My object in raising this matter in the House is not entirely for the purpose of trying to get another £900 or so for my constituent. There is an important question of principle involved, a question of principle about which Mr. Frost feels very keenly. I know that his federation, the National Federation of Building Trades Employers, also feels strongly about it. I am bound to say, on the facts as I understand them, that I am very much in agreement with Mr. Frost and that Federation.

First, there were long delays in payment which were not the fault of, or caused in any way by, the contractors. These delays can have a serious effect on any contractor, and indeed on many other forms of business. Their working capital position was affected, a position which was intensified by the recent credit restrictions imposed by Her Majesty's Government. In fact, the Treasury, the Ministry or the Board have imposed an unnecessary hardship on the contractors and, also, are clearly making a profit at their expense. It is not the fault of Mr. Frost or the firm which the Hospital Board engaged that this situation has arisen. It is entirely the responsibility of the Ministry of Health.

I am sure that if any other business had delayed payments to a firm of contractors for such a length of time they would certainly have been placed in the courts, and under the Law Reform Act of 1935 any court or an arbitrator can include an allowance for interest in judgment. I do not consider that it is either fair or reasonable for the Minister of Health to repudiate an obligation—and there is a very good case for saying that there is an obligation—of the Hospital Board.

This was an overall settlement which could have been agreed between Mr. Frost and the Board. I find it a little surprising, as the contract was with the Board and not with the Ministry, that it does not seem to have been realised by the Ministry that this settlement was arrived at partly, and probably mainly, because of Mr. Frost's desire to assist the Hospital Board. Certainly, if Colonel Ackland had been an official arbitrator in this business he would have been entitled to award interest as part of the overall settlement—at least, as far as I have been able to understand the correspondence. If that had been the case, the Ministry could not have challenged the decision, as it has done.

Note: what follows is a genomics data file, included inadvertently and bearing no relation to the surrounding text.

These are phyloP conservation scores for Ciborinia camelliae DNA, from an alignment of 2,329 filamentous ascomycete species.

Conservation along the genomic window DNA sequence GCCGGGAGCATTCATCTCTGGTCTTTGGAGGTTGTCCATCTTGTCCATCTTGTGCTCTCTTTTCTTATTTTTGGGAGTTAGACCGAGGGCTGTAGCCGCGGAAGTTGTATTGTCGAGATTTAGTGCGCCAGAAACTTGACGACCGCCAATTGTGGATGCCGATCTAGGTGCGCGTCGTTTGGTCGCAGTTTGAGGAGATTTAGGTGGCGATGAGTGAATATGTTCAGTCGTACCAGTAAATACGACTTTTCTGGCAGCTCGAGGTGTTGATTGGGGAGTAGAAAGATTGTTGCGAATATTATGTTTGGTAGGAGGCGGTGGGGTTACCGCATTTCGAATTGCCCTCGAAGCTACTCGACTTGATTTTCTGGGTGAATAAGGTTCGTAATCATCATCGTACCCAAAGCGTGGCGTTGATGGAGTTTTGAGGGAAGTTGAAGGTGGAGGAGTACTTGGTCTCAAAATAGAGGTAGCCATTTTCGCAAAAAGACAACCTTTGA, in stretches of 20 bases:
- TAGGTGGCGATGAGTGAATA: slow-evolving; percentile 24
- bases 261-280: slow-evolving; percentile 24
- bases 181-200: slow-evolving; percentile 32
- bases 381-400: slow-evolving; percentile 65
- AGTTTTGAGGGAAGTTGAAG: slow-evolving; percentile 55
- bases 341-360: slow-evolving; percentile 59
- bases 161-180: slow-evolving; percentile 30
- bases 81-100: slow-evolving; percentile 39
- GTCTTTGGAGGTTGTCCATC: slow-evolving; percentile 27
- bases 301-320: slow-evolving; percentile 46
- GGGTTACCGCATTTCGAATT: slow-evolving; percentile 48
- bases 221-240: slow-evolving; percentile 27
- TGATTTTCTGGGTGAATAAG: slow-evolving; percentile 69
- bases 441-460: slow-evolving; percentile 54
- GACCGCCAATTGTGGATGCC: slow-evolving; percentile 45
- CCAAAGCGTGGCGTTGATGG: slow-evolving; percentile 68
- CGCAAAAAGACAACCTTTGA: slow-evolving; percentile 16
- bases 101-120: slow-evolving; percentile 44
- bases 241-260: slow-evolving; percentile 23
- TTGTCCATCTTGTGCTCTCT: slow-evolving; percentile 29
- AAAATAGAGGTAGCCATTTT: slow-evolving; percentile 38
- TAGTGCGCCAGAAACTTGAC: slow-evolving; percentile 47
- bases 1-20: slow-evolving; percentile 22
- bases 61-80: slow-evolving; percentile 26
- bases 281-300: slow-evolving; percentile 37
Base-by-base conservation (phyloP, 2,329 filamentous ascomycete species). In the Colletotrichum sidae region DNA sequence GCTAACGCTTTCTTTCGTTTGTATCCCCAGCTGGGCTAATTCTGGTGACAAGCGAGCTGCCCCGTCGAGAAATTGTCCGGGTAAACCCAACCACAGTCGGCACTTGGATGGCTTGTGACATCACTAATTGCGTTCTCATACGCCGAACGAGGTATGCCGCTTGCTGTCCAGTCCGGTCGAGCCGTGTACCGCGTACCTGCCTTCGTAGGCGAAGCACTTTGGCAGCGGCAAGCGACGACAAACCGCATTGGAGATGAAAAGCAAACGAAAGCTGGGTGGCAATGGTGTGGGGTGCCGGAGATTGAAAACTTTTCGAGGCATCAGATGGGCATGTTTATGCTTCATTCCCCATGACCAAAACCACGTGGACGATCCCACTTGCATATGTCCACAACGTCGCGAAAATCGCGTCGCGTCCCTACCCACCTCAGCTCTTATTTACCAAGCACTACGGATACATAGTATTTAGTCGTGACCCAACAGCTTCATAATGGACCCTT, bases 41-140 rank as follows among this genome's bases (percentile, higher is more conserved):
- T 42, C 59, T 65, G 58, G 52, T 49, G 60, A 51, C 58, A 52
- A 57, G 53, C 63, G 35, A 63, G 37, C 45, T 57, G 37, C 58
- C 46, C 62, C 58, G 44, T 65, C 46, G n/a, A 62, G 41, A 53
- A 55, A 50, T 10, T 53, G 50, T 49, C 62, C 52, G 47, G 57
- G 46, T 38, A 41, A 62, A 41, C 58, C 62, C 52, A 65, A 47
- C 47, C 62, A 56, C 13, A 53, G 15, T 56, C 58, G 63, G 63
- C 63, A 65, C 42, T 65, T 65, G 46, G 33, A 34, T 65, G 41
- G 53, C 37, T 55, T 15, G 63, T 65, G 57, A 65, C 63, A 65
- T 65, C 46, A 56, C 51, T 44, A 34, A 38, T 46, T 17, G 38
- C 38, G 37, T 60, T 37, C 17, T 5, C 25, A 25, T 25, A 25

I hope that the Minister will make a much more thorough investigation of this case than appears to have been done. Mr. Frost has offered on more than one occasion to attend on the Minister's representatives. I am convinced that if they were willing to see him and discuss the whole thing with him he could probably disabuse them of some of the ideas which they seem to have formed. I hope that my right hon. Friend will look into this matter very carefully, indeed. If he does, he may well save his Department and the Board a good deal of trouble, further delay and expense, because I think that he will end by finding that he will have to accept the view of the distinguished expert who made the on-the-spot investigation which appeared to be acceptable to the Board.

8.42 p.m.

The Parliamentary Secretary to the Ministry of Health (Mr. Richard Thompson)

I am obliged to my hon. Friend the Member for Bury St. Edmunds (Mr. Aitken) for raising this matter since, apart from its obvious constituency interest, it involves certain matters of principle to which I want to refer. My hon. Friend has stated the history of this affair quite clearly, so I do not propose to go over that ground again at any length.

Of the 10 tenders received for the repair of the West Suffolk Hospital, Mr. Harvey Frost's, at £88,794, was the lowest and was accepted. It is true that at that time the completion of the contract was stated to be 50 weeks, although in the event it took three and half times as long. However, I imply no criticism of the contractor, because I fully accept my hon. Friend's account of this matter, which showed that many difficulties arose during the course of the work—additional work was involved and there was the reinforcement of piers, renewal of defective timber, eradication of dry rot, and matters of that kind.

In the end, the East Anglian Hospital Board paid the contractor £138,937 13s. 10d., which was much more than the original contract, about 60 per cent. more, but, even so, less than the contractor claimed. Two years' negotiations ensued between the Board and Mr. Frost to try to achieve a settlement of the additional amount which he was claiming. At one time, he proposed that the settlement should be on a cost-plus basis and not on the original contract terms. The Board was right to turn that down because, after all, the contract had been awarded originally on competitive tendering and the Board could not ignore that.

As my hon. Friend said, in August, 1956, Mr. Frost gave formal notice of arbitration, and subsequently the parties agreed to submit the matter to the late Colonel Ackland, and to ask him to act, as an adviser to both sides, a kind of unofficial arbitrator. Colonel Ackland considered the revised contractor's claim for £20,213 and concluded that a sum of £9,224 should be paid extra-contractually, in full settlement.